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Jean Joseph Marie Amiot

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Jean Joseph Marie Amiot
Refer to caption
Painting of Amiot, anon.
Born(1718-02-08)February 8, 1718
DiedOctober 8, 1793(1793-10-08) (aged 75)
OccupationJesuit missionary

Jean Joseph Marie Amiot (Chinese: 錢德明; pinyin: Qián Démíng; February 8, 1718 – October 8, 1793) was a French Jesuit priest who worked in Qing China, during the reign of the Qianlong Emperor.

Born in Toulon, Amiot entered the novitiate of the Society of Jesus at the age of 19. After he was ordained in 1746, he aspired to serve in an overseas mission. Eventually, he was assigned a mission in China and left France in 1749. He arrived at Beijing in 1751 and remained there for the rest of his life.

Amiot served as an intermediary between the academics of Europe and China. His correspondence provided insight on the culture of China to the Europeans. He translated Chinese works into French. Most notably, his translation of Sun Tzu's The Art of War is the first rendition of the work into a Western language.

Early life[edit]

Amiot was born in Toulon on February 8, 1718 to Louis Amiot, the royal notary of Toulon, and Marie-Anne Serre.[1] He was the eldest of ten children: five boys and five girls.[2] His brother Pierre-Jules-Roch Amiot would go on to become the lieutenant-general of the admiralty of Toulon[3] and his sister, Marguerite-Claire was an Ursuline nun.[4] Amiot maintained contact with both.[5]

After finishing his studies in philosophy and theology at the Jesuit seminary in Toulon, Amiot entered the novitiate of the Society of Jesus in Avignon on September 27, 1737;[5] he remained a novice for two years.[5] Afterwards, he taught at the Jesuit colleges of Besançon, Arles, Aix-en-Provence and finally at Nîmes, where he was professor of rhetoric in the academic year of 1744–1745. He completed his theological studies at Dôle from 1745 to 1748[6] and was ordained as a priest on December 22, 1746.[6]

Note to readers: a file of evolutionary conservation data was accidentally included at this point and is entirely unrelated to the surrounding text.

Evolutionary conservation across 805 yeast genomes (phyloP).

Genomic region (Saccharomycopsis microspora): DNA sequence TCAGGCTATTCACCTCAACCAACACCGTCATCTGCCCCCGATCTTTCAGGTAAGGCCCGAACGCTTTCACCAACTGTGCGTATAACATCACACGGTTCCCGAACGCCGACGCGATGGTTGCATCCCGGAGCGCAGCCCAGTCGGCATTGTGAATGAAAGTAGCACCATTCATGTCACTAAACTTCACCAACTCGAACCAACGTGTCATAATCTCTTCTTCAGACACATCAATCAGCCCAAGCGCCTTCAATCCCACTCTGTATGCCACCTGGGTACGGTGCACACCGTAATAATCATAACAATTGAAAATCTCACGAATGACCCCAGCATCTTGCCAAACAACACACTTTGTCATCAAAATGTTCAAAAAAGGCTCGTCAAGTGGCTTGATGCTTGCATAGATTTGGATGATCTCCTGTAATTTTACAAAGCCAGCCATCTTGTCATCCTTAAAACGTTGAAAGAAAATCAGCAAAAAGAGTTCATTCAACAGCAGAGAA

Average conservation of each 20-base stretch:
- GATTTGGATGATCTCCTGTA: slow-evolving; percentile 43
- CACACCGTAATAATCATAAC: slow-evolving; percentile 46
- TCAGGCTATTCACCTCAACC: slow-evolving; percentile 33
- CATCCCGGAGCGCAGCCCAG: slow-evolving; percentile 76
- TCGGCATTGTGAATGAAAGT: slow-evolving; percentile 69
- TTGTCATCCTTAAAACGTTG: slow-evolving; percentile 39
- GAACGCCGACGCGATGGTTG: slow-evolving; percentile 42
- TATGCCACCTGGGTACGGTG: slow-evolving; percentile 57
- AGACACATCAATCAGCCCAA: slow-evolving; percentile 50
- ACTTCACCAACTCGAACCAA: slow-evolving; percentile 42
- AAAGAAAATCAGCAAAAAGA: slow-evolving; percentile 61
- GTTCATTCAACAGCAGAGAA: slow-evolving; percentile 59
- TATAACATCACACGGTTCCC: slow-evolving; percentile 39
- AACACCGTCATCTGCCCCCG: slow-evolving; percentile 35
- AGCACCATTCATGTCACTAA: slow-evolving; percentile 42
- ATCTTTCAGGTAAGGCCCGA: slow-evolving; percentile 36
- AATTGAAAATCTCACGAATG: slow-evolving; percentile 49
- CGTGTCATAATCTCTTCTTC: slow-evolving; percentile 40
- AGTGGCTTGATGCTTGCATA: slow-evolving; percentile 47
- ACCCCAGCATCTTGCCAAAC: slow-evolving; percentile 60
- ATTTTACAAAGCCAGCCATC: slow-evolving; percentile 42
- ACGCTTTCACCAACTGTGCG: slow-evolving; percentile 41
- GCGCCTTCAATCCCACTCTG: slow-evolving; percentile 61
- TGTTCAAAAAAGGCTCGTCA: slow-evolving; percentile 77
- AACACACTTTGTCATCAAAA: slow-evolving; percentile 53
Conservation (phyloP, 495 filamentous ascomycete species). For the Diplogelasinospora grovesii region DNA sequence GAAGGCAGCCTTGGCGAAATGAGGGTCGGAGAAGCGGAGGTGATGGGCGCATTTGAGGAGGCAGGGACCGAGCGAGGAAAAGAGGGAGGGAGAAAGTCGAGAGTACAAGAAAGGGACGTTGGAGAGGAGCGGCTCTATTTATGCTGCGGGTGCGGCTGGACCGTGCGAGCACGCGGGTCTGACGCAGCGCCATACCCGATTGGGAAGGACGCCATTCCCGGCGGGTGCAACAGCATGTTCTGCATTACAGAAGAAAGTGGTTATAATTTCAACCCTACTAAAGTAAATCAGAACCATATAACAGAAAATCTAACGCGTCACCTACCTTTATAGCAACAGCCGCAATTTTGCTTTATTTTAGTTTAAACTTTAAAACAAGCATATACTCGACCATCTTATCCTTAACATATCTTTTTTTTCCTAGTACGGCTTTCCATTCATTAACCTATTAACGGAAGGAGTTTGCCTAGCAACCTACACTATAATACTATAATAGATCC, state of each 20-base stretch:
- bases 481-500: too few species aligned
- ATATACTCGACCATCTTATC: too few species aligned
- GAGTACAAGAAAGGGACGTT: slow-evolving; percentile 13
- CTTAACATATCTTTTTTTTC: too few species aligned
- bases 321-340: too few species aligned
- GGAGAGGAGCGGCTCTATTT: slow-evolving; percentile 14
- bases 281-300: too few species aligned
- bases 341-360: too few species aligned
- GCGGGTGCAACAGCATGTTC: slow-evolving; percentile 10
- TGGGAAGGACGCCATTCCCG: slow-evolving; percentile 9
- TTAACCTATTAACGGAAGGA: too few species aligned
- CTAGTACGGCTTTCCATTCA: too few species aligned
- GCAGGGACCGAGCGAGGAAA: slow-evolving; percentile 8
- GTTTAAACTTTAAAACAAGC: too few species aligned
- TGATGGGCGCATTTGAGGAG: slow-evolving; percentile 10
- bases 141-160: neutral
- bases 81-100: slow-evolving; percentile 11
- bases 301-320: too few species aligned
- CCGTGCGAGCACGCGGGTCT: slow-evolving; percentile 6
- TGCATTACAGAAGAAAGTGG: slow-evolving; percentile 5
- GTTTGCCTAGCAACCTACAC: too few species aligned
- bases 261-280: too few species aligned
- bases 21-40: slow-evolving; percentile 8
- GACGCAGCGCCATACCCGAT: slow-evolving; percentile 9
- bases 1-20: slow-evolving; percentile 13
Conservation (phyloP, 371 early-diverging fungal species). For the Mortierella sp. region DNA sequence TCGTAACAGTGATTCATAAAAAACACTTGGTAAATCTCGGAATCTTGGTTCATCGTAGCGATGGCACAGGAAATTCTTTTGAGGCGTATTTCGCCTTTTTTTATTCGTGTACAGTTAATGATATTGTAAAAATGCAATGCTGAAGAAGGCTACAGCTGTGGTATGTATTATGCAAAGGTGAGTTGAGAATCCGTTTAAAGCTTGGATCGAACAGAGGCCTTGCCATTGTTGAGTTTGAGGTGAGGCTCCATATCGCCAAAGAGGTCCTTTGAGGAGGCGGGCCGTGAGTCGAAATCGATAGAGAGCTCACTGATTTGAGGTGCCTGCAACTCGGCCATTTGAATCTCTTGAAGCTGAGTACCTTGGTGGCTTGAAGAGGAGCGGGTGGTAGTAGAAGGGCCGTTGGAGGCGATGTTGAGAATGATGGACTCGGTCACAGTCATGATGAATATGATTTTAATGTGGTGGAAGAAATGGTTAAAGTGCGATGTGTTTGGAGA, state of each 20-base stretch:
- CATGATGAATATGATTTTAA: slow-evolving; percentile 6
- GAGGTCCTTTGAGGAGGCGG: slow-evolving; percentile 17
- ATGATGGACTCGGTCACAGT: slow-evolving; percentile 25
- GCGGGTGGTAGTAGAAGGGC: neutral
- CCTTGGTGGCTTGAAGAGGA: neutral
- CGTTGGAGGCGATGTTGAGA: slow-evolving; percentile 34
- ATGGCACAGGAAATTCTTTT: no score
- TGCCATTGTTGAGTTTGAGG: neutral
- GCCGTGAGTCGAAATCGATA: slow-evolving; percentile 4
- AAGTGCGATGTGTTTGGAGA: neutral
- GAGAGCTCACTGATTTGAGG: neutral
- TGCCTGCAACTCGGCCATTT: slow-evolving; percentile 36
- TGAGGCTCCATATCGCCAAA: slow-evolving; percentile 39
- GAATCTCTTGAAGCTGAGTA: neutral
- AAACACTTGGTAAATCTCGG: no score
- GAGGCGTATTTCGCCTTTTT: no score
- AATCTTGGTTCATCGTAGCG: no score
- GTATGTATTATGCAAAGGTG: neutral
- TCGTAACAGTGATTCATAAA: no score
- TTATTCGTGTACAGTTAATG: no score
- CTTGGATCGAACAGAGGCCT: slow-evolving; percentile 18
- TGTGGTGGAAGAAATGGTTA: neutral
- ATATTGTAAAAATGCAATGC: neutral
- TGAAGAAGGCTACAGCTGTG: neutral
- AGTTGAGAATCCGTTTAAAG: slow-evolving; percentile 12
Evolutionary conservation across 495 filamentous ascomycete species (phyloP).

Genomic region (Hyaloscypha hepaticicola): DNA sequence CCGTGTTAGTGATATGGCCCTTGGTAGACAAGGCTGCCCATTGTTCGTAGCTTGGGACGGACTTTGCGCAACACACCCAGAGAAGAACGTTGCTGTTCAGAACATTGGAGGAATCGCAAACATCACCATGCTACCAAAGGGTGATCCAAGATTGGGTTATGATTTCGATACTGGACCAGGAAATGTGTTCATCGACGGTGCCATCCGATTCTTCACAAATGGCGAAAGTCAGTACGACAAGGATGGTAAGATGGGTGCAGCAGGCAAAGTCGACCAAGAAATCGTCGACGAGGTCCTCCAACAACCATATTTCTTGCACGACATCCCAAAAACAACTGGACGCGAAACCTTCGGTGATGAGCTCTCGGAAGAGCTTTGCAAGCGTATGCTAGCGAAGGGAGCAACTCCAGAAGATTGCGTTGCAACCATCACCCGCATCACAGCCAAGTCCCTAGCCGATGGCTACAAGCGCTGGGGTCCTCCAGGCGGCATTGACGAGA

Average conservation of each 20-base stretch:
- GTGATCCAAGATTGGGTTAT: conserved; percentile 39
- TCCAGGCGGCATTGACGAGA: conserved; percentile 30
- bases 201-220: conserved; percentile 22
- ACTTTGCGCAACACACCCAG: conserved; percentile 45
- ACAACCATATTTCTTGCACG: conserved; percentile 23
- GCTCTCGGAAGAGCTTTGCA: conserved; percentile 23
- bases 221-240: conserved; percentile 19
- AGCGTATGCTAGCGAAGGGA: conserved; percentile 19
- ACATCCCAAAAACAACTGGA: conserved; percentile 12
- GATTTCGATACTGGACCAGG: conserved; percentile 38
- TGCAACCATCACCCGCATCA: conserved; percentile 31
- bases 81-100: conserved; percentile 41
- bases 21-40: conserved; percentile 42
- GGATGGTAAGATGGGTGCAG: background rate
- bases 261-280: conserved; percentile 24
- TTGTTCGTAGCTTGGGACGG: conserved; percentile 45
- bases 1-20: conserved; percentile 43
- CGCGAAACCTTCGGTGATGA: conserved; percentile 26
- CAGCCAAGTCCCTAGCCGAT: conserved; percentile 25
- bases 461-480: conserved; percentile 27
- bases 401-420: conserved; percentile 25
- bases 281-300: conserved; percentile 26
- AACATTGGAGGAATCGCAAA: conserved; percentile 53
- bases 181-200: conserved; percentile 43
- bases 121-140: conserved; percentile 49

Arrival at China[edit]

Amiot requested Franz Retz, the Superior General of the Society of Jesus at that time, to serve in an overseas mission, and was eventually given a mission to China.[7] Earlier, in a letter to his brother, he had expressed his desire to serve in a delegation to this particular country.[8] He left France in 1749, accompanied by Chinese Jesuits Paul Liu and Stanislas Kang,[7] who had been sent to study in France and were returning to their home country. Kang died at sea, before the party could reach China.[9]

They arrived at Macau on July 27, 1750.[7] The Jesuits of Beijing announced Amiot's arrival, along with that of the Portuguese Jesuits José d'Espinha and Emmanuel de Mattos,[7][10] to Emperor Qianlong, who ordered that they be taken to the capital.[11] On March 28, 1751, they left Macau for Guangzhou and arrived there five days later.[12] They left Canton on June 2, and reached Beijing on August 22.[13]

After his arrival in Beijing, he was put in charge of the children's congregation of the Holy Guardian Angels. Alongside this, he studied the Chinese language.[11] He adopted the Chinese name Qian Deming (錢德明)[14] and wore Chinese clothing in order to adapt himself to the culture of China.[15] In 1754, Amiot made a young Chinese man by the name of Yang Ya-Ko-Pe his assistant[15] and instructed him in the European manner. Yang died in 1784, after working with Amiot for over thirty years.[11]